THERE were renewed calls yesterday by Barack Obama, Gordon Brown and other political leaders of major capitalist countries for international cooperation to tackle the financial crisis and introduce taxes on banks.
In the US, Obama is clawing back government funds put into the banks in the wake of the October 2008 bank crash, with plans to sell off the state’s 27% stake in Citigroup and make a small contribution to reducing America’s record $1.4 trillion 2009 budget deficit (10% of GDP).
In Britain, addressing the Commons Treasury Committee yesterday, Chancellor Alistair Darling was challenged over imposing a new tax on banks. He said that such a tax ‘must be international’ otherwise banks would quit Britain.
He then turned on other members of the European Union. He said: ‘I am frustrated by the lack of movement in Europe. It would be wrong to say there’s been no change, but in places it has been sclerotic.’ He said they were not doing enough to change their banking sectors and get their economies growing.
What Darling was forced to acknowledge is the cut-throat competition between the banks and other major capitalist institutions in the different nation states, which are engaged in conflicting courses of action.
While Obama is selling off the 7.7 billion shares acquired in Citigroup, which cost $25bn out of the US government’s $700bn Troubled Asset Relief Program (TARP), in Ireland the government is expected to increase its stake in the banks, fearing they are heading for a further collapse.
The Irish government has already taken over completely the Anglo Irish Bank, has a 25% stake in the Allied Irish Banks and owns 16% of the Bank of Ireland. The Irish government plans to increase the state ownership in the Bank of Ireland and Allied Irish Banks and shift more ‘toxic debt’ into the National Asset Management Agency (NAMA), the so-called national ‘bad’ bank this week.
While Brown’s government was ruling out a unilateral tax on banks in Britain when the Chancellor spoke to MPs yesterday, last week Angela Merkel’s German government approved a levy on financial institutions there amounting to billions of euros.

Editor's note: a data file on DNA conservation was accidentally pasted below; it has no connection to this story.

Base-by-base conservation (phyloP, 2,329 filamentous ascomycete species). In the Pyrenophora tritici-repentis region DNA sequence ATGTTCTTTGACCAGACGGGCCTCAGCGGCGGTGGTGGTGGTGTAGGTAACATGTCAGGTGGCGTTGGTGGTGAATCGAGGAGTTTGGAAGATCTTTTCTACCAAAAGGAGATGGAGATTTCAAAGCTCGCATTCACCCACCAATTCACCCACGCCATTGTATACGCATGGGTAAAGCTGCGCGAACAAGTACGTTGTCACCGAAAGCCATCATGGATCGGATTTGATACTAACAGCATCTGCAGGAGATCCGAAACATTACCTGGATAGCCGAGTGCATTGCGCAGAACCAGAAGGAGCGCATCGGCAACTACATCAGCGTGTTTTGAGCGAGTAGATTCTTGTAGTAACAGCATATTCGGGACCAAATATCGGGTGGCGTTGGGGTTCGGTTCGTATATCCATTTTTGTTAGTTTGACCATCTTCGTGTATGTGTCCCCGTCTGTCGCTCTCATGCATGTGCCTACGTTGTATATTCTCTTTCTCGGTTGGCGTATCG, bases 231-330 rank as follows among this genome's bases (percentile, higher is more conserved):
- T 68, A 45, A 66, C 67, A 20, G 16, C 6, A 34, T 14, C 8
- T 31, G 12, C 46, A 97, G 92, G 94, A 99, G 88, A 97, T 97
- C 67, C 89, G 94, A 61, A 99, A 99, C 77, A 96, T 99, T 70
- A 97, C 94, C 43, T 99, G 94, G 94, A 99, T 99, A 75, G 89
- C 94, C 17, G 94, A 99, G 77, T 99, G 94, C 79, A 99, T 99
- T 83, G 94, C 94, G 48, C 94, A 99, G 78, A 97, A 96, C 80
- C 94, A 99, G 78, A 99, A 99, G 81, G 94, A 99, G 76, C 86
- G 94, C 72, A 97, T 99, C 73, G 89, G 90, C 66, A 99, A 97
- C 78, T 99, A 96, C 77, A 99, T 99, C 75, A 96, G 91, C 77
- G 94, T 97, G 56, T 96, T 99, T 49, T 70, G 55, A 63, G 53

The International Monetary Fund (IMF) has been asked by the G20 group of the world’s biggest capitalist states to come up with a plan for banks to contribute to insuring themselves against failure. This amounts to a call for a plan to deal with chaos and collapse!
Capitalist anarchy, and the dog-eat-dog activities of the banks and major financial institutions, which are heading for more collapses, are not subject to international control and planning.
The world slump, where production has dropped by more than 10 per cent in most countries over the past two years, has not been reversed, but is about to deepen. The latest figures from Japan show a further 0.9% drop in industrial production in February.
There is chaos, but the capitalist ruling classes do have a strategy to deal with this crisis. It is not about new regulations, it is to make the working class pay through mass unemployment and huge cuts in living standards.
The international working class needs its own strategy to answer the capitalist crisis and, at the centre of this must be the expropriation of the banks, and through workers’ control and management, using these funds to build a socialist planned economy.
In Britain, the latest sick joke to be played on workers and millions of middle class people is that their taxes are to be used to help pay the £28.6m fine for price fixing loans imposed on the RBS bank, which is 70% state-owned.
Most British banks only exist today because £1.2tn of working people’s taxes were used to bail them out. So all the major banks and financial institutions must be nationalised, without compensation.
It is clear that the Brown government is doing everything to prop up the banks at the expense of the working class. It must be replaced by a workers government that will expropriate the banks to fund a socialist planned economy to provide jobs and decent living standards for everyone.